The book was released in paperback late last month and here’s a brief synopsis:

Literary references abound in Tanya Egan Gibson’s debut novel, How to Buy a Love of Reading. Filled with social commentary and dark humor, the book features a young woman, Carley, who has never read a book she liked, so her parents hire a novelist to write a book just for her. This novel-in-a-novel as well as Gibson’s clever depiction of Carley’s own life and social circle brim with wit and intelligence.

How to Buy a Love of Reading explores the power of books in our lives.

Intrigued? The Divining Wand has scheduled a presentation/review of How to Buy a Love of Reading for Tuesday, September 7, 2010, however — as is the custom — let’s first meet the author through her “official” bio:

Tanya Egan Gibson’s debut novel, HOW TO BUY A LOVE OF READING, was published by Dutton in May 2009. An alum of Squaw Valley Community of Writers, she is mother to a five-year-old girl who produces countless construction-paper “books” that she insists Mommy “get published” and a two-year-old boy who thinks books are for throwing (though he also has Goodnight Moon memorized), and wife to the most patient man in the universe.

Now it’s time for Tanya to speak for herself by revealing:

Q: How would you describe your life in 8 words?
A: Love-filled tangle of children, husband, and stories.

Q: What is your motto or maxim?
A: “Don’t think, just do.”

Q: How would you describe perfect happiness?
A: Seeing the love in my children’s eyes when they do something sweet and random, like stroke my cheek with a chubby little hand.

Q: What’s your greatest fear?
A: Anything bad happening to my husband or children.

Q: If you could be anywhere in the world right now, where would you choose to be?
A: Any warm beach, watching waves crash.

Q: With whom in history do you most identify?
A: Despite my best efforts, I can’t come up with an answer for this one. Best I can do is tell you who fascinates me: F. Scott Fitzgerald. I’ve read so many biographies about him, Zoe, and their contemporaries.

Q: Which living person do you most admire?
A: Joss Whedon (creator of BUFFY THE VAMPIRE SLAYER, DOLLHOUSE, et. al.)

Q: What are your most overused words or phrases?
A: “Actually,” and “Welcome to my world”

Q: If you could acquire any talent, what would it be?
A: I’d love to know how to sew and design clothing.

Q: What is your greatest achievement?
A: Motherhood. It’s by the far the hardest but most rewarding thing I’ve ever done. That my children are kind, gentle little people makes me unbelievably happy.

Q: What’s your greatest flaw?
A: I’m inclined to want to question/change rules.

Q: What’s your best quality?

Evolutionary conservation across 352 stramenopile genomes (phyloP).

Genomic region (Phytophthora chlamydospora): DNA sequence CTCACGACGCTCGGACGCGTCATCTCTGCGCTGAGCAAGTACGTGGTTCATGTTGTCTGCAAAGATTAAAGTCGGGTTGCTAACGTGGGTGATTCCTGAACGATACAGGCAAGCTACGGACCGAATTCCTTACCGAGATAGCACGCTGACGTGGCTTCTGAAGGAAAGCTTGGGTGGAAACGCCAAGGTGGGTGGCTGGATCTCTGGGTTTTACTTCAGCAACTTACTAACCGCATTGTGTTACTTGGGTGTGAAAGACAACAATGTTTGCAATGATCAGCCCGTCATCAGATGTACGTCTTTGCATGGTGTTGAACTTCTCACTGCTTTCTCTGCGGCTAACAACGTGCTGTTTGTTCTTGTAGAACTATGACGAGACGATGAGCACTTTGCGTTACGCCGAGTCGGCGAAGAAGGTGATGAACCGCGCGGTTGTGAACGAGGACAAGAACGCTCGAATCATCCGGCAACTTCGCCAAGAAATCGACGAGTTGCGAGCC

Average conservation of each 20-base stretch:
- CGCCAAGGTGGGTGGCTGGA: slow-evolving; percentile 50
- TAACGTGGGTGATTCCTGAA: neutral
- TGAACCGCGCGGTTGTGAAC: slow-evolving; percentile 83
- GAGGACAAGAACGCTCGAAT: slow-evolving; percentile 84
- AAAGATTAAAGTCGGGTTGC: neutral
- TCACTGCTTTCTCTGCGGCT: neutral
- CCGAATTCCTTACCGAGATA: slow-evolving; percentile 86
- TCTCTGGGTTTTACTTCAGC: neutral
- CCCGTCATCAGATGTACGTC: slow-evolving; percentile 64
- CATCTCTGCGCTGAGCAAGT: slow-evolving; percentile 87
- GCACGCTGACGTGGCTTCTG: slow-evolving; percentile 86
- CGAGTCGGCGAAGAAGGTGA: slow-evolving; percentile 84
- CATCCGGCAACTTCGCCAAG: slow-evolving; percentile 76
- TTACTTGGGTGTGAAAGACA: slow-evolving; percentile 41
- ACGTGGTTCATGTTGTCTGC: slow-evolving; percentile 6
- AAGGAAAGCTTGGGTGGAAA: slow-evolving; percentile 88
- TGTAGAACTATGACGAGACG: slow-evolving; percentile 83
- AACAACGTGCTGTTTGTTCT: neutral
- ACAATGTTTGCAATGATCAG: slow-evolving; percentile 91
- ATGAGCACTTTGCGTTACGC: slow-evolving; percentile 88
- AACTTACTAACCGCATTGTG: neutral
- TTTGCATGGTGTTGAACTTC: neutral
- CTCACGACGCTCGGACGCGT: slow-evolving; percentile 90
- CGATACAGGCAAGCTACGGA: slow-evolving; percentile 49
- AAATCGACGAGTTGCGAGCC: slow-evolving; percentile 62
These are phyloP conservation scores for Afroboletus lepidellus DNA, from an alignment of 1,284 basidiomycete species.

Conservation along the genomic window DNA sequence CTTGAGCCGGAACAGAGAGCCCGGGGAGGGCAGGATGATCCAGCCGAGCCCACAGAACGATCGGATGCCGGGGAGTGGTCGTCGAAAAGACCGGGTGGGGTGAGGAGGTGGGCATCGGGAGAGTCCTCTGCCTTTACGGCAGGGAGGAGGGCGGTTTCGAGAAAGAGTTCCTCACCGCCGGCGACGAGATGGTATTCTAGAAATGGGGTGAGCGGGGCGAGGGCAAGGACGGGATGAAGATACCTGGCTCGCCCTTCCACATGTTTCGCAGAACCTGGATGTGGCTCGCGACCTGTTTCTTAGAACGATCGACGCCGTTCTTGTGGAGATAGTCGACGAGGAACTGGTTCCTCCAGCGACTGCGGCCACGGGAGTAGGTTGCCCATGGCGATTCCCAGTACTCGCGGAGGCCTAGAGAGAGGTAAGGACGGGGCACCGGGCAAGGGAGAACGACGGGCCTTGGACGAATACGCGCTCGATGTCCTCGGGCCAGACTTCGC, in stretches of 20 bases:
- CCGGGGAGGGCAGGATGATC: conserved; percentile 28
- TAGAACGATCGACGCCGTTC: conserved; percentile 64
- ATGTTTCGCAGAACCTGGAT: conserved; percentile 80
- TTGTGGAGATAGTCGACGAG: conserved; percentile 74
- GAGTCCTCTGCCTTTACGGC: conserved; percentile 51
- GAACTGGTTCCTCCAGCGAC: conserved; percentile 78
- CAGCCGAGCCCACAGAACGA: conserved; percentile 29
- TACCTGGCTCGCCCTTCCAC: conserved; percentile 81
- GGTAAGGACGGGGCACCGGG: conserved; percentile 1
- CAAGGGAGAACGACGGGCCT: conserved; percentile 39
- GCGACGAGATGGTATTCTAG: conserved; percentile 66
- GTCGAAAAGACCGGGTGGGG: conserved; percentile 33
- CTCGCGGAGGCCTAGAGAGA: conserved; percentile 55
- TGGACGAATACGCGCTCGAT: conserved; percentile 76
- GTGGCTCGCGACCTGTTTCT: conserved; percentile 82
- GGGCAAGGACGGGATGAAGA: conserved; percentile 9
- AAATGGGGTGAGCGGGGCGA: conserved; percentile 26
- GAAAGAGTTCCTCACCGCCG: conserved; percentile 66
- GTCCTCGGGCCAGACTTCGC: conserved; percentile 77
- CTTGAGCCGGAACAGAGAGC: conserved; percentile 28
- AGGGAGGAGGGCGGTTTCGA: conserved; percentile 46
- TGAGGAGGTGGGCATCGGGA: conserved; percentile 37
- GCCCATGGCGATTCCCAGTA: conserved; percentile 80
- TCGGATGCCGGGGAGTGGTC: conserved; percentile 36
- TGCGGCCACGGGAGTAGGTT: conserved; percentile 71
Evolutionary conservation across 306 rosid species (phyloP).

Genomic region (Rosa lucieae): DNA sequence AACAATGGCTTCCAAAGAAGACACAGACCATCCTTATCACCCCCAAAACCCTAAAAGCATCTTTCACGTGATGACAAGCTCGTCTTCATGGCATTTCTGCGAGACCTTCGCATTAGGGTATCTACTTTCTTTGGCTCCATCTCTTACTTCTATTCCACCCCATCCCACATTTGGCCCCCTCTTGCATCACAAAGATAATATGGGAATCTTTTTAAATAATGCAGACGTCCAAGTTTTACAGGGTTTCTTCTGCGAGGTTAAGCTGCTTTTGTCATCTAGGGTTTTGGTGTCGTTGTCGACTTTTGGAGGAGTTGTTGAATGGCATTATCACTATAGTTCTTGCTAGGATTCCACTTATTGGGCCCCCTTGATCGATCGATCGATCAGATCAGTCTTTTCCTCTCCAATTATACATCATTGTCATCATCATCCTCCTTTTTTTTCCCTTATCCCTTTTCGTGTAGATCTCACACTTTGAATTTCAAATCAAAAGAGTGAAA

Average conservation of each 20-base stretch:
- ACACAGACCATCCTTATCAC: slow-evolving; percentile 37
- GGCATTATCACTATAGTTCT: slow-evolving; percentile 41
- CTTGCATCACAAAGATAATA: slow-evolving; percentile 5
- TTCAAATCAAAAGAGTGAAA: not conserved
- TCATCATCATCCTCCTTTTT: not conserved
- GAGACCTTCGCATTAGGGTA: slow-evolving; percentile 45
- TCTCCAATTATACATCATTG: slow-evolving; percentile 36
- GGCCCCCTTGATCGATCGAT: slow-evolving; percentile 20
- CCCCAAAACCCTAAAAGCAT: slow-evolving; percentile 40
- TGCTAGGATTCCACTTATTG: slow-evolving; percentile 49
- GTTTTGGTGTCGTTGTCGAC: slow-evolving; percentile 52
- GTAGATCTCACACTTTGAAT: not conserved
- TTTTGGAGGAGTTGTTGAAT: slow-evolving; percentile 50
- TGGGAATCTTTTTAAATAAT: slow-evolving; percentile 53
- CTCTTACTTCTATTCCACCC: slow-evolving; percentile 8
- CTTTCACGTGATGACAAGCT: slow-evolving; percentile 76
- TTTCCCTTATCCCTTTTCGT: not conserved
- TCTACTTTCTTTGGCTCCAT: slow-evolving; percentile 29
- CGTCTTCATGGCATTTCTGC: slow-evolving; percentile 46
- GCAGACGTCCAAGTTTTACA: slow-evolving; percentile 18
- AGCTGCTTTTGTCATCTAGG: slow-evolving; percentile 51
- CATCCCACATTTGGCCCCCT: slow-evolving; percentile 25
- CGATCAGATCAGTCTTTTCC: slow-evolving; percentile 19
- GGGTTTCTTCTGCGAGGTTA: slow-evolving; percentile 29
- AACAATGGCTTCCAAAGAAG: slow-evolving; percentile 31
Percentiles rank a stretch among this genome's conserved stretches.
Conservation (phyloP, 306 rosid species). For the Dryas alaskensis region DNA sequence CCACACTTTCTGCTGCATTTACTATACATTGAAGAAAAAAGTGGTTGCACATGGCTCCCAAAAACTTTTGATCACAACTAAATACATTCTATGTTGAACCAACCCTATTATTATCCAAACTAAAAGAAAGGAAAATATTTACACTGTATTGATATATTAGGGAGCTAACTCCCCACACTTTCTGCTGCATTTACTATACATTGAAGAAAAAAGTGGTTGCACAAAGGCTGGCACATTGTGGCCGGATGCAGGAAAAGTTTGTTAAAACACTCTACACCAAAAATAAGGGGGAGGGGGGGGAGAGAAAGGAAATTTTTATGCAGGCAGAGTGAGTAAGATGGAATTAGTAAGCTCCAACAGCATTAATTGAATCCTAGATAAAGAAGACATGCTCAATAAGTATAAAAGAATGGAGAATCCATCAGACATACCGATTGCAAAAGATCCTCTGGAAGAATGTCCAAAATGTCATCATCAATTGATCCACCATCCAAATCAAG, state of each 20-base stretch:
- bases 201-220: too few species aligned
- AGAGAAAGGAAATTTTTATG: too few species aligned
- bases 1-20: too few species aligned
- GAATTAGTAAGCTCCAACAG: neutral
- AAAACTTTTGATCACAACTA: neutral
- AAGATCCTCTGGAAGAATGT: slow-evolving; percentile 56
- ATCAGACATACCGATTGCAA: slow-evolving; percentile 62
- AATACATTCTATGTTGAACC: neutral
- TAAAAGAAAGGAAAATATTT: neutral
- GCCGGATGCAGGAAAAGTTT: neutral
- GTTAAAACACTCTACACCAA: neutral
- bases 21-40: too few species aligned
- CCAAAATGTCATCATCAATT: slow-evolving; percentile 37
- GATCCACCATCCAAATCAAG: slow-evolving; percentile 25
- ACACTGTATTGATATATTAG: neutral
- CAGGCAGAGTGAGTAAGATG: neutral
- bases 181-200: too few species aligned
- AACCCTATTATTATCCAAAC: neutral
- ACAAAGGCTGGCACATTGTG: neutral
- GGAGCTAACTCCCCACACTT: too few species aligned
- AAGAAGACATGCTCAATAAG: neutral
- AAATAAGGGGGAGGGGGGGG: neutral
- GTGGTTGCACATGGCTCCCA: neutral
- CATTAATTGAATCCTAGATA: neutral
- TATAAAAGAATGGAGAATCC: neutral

A: I’m passionate about everything important to me–my family, my friends, my writing, everyone else’s writing.

Q: What do you regret most?
A: I can’t ignore mean people.

Q: If you could be any person or thing, who or what would it be?
A: I’d think it could be fun to be The Statue of Liberty for a while. The things she must see! (I figure her giant eyes give her the ability to see everything in lower Manhattan, not to mention all those folks on the ferries.)

Q: What trait is most noticeable about you?
A: I’m physically demonstrative and don’t like to “blend.” I hug. I talk with my hands. I wear clothing that can verge on costume-y: leather trench coats, shiny things, etc. I own a skirt trimmed with feathers.

Q: Who is your favorite fictional hero?
A: Are you going to think I’m a total sap if I say Mr. Darcy? Oh, I don’t care. Mr. Darcy it is.

Q: Who is your favorite fictional villain?
A: Spike, from BUFFY THE VAMPIRE SLAYER. Wait, did I need to pick someone from a book? I hope not.

Q: If you could meet any athlete, who would it be and what would you say to him or her?
A: Johnny Weir, a U.S. figure skater known for his big personality and sometimes eccentric behavior and costumes. I’d tell him how much I respect his being true to himself.

Q: What is your biggest pet peeve?
A: Bad manners. I don’t mean using the wrong fork or putting your elbows on the table. I mean people being pushy, inconsiderate, or rude.

Q: What is your favorite occupation, when you’re not writing?
A: Reading.

Q: What’s your fantasy profession?
A: I’d love to be an Imagineer (a person who design rides and attractions for theme parks).

Q: What 3 personal qualities are most important to you?
A: Kindness, independent thinking, humor.

Q: If you could eat only one thing for the rest of your days, what would it be?